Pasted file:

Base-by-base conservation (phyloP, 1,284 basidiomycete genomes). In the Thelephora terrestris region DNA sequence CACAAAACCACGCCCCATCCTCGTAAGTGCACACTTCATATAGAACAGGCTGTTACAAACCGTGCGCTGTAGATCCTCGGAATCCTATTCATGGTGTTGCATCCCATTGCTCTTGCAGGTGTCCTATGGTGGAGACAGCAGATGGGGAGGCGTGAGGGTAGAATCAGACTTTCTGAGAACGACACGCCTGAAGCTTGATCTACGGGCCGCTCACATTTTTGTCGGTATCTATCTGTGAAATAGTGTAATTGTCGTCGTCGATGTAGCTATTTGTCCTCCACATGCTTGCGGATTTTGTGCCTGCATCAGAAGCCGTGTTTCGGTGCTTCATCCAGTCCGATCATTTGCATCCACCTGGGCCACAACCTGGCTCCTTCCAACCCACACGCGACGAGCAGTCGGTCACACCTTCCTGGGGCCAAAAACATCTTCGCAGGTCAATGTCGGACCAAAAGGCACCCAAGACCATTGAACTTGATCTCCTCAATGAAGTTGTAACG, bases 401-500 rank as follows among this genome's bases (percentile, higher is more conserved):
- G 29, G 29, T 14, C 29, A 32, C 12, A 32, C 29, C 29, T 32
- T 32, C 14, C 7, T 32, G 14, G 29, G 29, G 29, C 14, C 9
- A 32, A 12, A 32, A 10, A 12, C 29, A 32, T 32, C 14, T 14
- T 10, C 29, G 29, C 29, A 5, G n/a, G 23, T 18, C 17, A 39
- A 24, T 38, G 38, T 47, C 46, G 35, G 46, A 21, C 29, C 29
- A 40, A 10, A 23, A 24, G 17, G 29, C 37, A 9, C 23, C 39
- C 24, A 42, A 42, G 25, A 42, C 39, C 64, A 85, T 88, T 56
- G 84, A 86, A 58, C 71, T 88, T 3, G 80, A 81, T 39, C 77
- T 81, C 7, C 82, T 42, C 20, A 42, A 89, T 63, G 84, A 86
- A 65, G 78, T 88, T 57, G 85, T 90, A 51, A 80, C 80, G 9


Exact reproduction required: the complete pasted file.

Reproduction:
Base-by-base conservation (phyloP, 1,284 basidiomycete genomes). In the Thelephora terrestris region DNA sequence CACAAAACCACGCCCCATCCTCGTAAGTGCACACTTCATATAGAACAGGCTGTTACAAACCGTGCGCTGTAGATCCTCGGAATCCTATTCATGGTGTTGCATCCCATTGCTCTTGCAGGTGTCCTATGGTGGAGACAGCAGATGGGGAGGCGTGAGGGTAGAATCAGACTTTCTGAGAACGACACGCCTGAAGCTTGATCTACGGGCCGCTCACATTTTTGTCGGTATCTATCTGTGAAATAGTGTAATTGTCGTCGTCGATGTAGCTATTTGTCCTCCACATGCTTGCGGATTTTGTGCCTGCATCAGAAGCCGTGTTTCGGTGCTTCATCCAGTCCGATCATTTGCATCCACCTGGGCCACAACCTGGCTCCTTCCAACCCACACGCGACGAGCAGTCGGTCACACCTTCCTGGGGCCAAAAACATCTTCGCAGGTCAATGTCGGACCAAAAGGCACCCAAGACCATTGAACTTGATCTCCTCAATGAAGTTGTAACG, bases 401-500 rank as follows among this genome's bases (percentile, higher is more conserved):
- G 29, G 29, T 14, C 29, A 32, C 12, A 32, C 29, C 29, T 32
- T 32, C 14, C 7, T 32, G 14, G 29, G 29, G 29, C 14, C 9
- A 32, A 12, A 32, A 10, A 12, C 29, A 32, T 32, C 14, T 14
- T 10, C 29, G 29, C 29, A 5, G n/a, G 23, T 18, C 17, A 39
- A 24, T 38, G 38, T 47, C 46, G 35, G 46, A 21, C 29, C 29
- A 40, A 10, A 23, A 24, G 17, G 29, C 37, A 9, C 23, C 39
- C 24, A 42, A 42, G 25, A 42, C 39, C 64, A 85, T 88, T 56
- G 84, A 86, A 58, C 71, T 88, T 3, G 80, A 81, T 39, C 77
- T 81, C 7, C 82, T 42, C 20, A 42, A 89, T 63, G 84, A 86
- A 65, G 78, T 88, T 57, G 85, T 90, A 51, A 80, C 80, G 9